The “Killer App” For Career Advancement

A great episode of the accidental creative by Todd Henry. My summary follows:

Spoiler. Its thought. It’s taking "time to think deeply about the problems you are facing, the relationships that you are you’re dealing with at work or personally. Taking the time think about the problems that you’ve been handed by you manager… Taking the time that is absolutely necessary to distill the noise we encounter on a daily basis into something actionable, something meaningful something that will have help us progress toward our ambitions."

It is about turning knowledge and noise into wisdom. We need to stop reacting to everything and step back and think deeply about it.

I guarantee you that if you walk into a meeting and you say, here is what we should do… and here is are the reasons why we should do it… and here is what I think the potential outcomes are… If you are able to give that kind of a response in a meeting because you have have actually spent time thinking and developing your thoughts and really exploring. Then your manager will say, who are you and where can I get four more like you? Because that well reasoned response is very rare.

So how do we build thought time into our lives? Mr. Henry offers four ways:

  1. Plan it. Try to do it during the hours most likely to be interrupted.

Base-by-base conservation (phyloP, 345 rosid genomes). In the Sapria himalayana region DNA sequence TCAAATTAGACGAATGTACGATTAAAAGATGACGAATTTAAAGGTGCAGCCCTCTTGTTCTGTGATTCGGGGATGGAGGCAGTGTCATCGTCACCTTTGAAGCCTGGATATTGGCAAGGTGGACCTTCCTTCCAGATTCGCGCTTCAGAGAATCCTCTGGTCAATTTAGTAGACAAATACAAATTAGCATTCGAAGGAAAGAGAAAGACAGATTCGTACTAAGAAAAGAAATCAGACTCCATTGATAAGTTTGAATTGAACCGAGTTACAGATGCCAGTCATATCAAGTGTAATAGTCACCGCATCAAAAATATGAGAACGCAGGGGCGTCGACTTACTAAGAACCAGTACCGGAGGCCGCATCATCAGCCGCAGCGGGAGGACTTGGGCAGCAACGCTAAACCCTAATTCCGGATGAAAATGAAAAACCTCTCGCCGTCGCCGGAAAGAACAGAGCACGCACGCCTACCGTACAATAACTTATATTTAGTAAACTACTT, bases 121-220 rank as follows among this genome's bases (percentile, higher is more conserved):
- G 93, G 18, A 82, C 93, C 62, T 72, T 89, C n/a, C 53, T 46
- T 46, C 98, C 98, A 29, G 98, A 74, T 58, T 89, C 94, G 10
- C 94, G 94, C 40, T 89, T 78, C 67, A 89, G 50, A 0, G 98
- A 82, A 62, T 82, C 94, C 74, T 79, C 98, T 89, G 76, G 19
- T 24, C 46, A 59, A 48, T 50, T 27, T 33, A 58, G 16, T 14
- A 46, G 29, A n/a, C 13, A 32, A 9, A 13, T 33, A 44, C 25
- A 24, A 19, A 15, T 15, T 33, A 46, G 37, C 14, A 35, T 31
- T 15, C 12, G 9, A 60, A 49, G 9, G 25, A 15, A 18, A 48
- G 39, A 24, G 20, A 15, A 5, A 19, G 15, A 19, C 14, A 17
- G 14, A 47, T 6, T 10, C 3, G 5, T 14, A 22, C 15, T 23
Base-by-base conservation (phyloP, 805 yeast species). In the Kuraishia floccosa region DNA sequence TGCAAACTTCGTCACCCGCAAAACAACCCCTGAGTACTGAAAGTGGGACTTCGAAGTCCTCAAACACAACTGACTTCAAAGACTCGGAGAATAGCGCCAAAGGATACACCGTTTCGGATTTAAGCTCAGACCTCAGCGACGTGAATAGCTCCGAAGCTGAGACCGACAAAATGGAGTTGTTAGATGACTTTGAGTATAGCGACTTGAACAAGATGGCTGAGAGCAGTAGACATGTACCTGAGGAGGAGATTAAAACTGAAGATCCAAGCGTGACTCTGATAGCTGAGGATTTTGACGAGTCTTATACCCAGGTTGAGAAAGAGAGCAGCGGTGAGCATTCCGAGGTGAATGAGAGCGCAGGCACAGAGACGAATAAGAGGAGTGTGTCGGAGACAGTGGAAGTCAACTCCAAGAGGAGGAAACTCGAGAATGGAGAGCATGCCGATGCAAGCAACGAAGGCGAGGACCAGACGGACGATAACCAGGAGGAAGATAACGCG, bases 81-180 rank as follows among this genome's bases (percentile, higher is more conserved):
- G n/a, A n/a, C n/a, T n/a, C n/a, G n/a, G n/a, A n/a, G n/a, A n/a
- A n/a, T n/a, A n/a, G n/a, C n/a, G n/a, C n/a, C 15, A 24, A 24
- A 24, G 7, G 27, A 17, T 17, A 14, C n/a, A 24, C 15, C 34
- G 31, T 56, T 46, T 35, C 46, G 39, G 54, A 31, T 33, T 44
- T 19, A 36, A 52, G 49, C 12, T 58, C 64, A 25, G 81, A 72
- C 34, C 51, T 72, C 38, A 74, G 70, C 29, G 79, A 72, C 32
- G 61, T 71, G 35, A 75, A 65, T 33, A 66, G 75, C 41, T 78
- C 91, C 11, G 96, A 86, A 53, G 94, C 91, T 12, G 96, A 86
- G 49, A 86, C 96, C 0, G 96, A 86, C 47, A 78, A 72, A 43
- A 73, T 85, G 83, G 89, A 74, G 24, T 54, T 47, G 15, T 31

2. Be consistent. Rituals can be important.
  3. Keep yourself in the dark room and play. Staying in a place of uncertainty that is uncomfortable. Don’t gravitate to the first answer. Deal with ambiguity and uncertainty. Train yourself to look for deeper answers.
  4. Synthesize thoughts. Look for bigger patterns. Connect domains.

"The goal is to develop responsiveness not reactivity. We want to be able to respond meaningfully with wisdom to problems, not just react to them. "

Overcast® Link


Finding Your “Sweet Spot” of Effectiveness

An excellent episode of the Accidental Creative podcast by Todd Henry: Audio (Overcast)Transcript

Having worked with and interviewed hundreds of professionals, I’ve come to believe that each person also has a “sweet spot”. It’s comprised of the situations and activities where they are maximally effective, and where they create the most unique value for their effort… Here are a few of the key insights I gained about finding your sweet spot:

  • To find your sweet spot, you must act first and sort later.
  • Your sweet spot is not always something you enjoy.
  • Finding your sweet spot is not necessary, which is why many people never do it.